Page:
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Navodaya Studio is an Indian film production house producing films in Malayalam, Tamil,  Telugu and Hindi. 


Headquartered in Kerala State the studio was founded in 1978 by Maliampurackal Chacko Punnoose, who is also known by the name Navodaya Appachan. Shooting floors are located on the hills of Kakkanad in Kochi.

In 1950 Appachan joined his elder brother Kunchacko - the patriarch of malayalam cinema, to produce films at Udaya Studios, Alappuzha.



After the demise of his elder brother Kunchacko, Appachan set up Navodaya in 1976 with his first film Kadathanattu Makkam.


Kunchacko  &  Appachan at Udaya Studios, Alappuzha.

In a span of 25 years, the brothers had produced about 100 films.

A family visit during an elephant herd shoot. 1962 film Palattukoman.

The last day of shooting.

1976 film Kadathanattu Makkam.

Under the stewardship of Appachan and his two sons Jijo and Jose, Navodaya Studio established itself as a trail blazer in the art, technique and technology of cinema. Over the years Navodaya Studio has contributed many talents who are household names in South India cinema today.


With the studio's homegrown style of working, many aspiring technicians and artistes learnt the ropes at Navodaya and are leading their fields of specialisation in Indian film industry.


Technological innovations by Navodaya range from Cinemascope to 70mm to 3D. Navodaya introduced the Avid Digital Editing Suite for the first time in India in 1992. The studio took up the task of weaning older film editors from the cumbersome Moviolas & Steinbecks to the speed and comfort of digital editing and digital sound track assembly. Younger entrants were trained at Navodaya. This is to say that filmmaking in south India migrated to the digital era even before Hollywood started deploying desktop systems for film post-production.


Navodaya's first film Kadathanattu Makkam (1978) was produced and directed  by Appachan himself. The second film Thacholi Ambu (1978), also directed by Appachan, was the first Cinemascope film in Malayalam.

About 60%  of the film Kadathanattu Makkam, a costume drama, was shot in the indoor-combined- outdoor sets at the newly commissioned hydroelectric site at the Idukki reservoir.

Moving out from the studio floors to high up in the hills and shooting in the sets constructed amidst forests & lakes, was then a departure from norms.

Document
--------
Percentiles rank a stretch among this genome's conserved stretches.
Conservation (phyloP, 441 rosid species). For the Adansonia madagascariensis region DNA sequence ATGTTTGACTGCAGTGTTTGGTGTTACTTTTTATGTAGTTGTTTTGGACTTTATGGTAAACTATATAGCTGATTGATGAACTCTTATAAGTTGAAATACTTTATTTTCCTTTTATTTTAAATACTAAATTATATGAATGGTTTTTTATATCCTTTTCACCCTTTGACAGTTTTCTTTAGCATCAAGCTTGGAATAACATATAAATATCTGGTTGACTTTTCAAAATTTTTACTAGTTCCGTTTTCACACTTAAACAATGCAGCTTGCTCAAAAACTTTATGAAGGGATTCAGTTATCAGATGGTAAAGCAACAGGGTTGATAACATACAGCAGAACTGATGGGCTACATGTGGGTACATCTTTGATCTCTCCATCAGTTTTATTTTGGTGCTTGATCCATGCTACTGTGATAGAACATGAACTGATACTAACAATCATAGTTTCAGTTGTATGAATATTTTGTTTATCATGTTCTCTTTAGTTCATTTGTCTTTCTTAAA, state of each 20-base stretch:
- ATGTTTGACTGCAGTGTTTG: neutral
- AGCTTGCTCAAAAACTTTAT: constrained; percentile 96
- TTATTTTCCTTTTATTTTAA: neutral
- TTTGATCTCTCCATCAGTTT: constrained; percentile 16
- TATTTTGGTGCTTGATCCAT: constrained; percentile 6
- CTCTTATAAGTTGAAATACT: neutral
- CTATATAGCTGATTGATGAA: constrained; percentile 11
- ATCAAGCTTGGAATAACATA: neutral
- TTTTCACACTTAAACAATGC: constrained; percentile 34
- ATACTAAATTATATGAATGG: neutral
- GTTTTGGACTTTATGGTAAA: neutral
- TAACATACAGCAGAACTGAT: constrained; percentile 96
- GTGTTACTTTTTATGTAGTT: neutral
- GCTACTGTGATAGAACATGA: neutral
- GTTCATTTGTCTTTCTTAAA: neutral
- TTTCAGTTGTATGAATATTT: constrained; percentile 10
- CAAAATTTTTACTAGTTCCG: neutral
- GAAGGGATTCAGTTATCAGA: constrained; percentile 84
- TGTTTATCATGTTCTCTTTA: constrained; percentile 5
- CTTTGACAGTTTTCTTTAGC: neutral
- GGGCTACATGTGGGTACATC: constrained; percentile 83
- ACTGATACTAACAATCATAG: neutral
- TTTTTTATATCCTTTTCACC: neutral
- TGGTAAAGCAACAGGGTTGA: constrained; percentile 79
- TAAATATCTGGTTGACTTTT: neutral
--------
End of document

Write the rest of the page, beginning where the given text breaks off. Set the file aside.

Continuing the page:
cinemascope image aspect ratio 1 : 2.39

35mm Academy

image aspect ratio 1 : 1.35

Continuing with the tradition of erecting mammoth sets in the magnificent outdoors, forests and lakeshores, Navodaya launched the first cinemascope film in malayalam - Thacholi Ambu, again a folklore/ costume drama. 

Enacting dual roles - both as 'sacrificing characters', actor Jayan was established as a star with Thacholi Ambu. Balan K Nayar, a brilliant stage actor, became established as a character artiste.  

<< L to R standing.

M.K. Anand (Prodction Exec), M.A. Amaan (Art Exec), Punthalathazham Ramachandran (Asst. Director), Stanley Jose (Associate Director), Baby (Chauffeur), S. Konnanatt (Art Director), U. Rajagopal (Cinematographer).

L to R sitting.

Govindankutty (script writer), Appachan & Sivaji Ganesan.

KULAMAVU. May 1978

Navodaya conducted a study survey of theaters in Kerala.

Questionnaires were sent out and cinema hall floor plans were made out to suggest design changes.

Screensizes were calculated for an image aspect ratio of 1 : 2.39.

Re-modifications were suggested theaters that had support pillars inside the auditorium. 

Sivaji Ganesan & Prem Nazir -

a silver jubilee run at Apsara Theater, Calicut

Mamankam, 1979.

Thacholi Ambu, cinemascope, 1978, was so huge a hit that within one year of the film's release, all cinema theaters (about 1100; average capacity - 800 seats) in the state of Kerala had converted to anamorphic projection and widescreen. For the initial release Navodaya had to stock and supply lenses to the theaters for the screenings. But by 1982, every film in malayalam language (about 120, annually) was being shot as cinemascope. Navodaya had not only revolutionised the production format, but also the exhibition circuit!

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The release of Manjil Virinja Pookkal in 1980 is a watershed moment in the history of Malayalam cinema.

Director, Music Director, Protagonist, Antagonist and the Female lead - all debuting, also saw the entry of a future superstar called Mohanlal.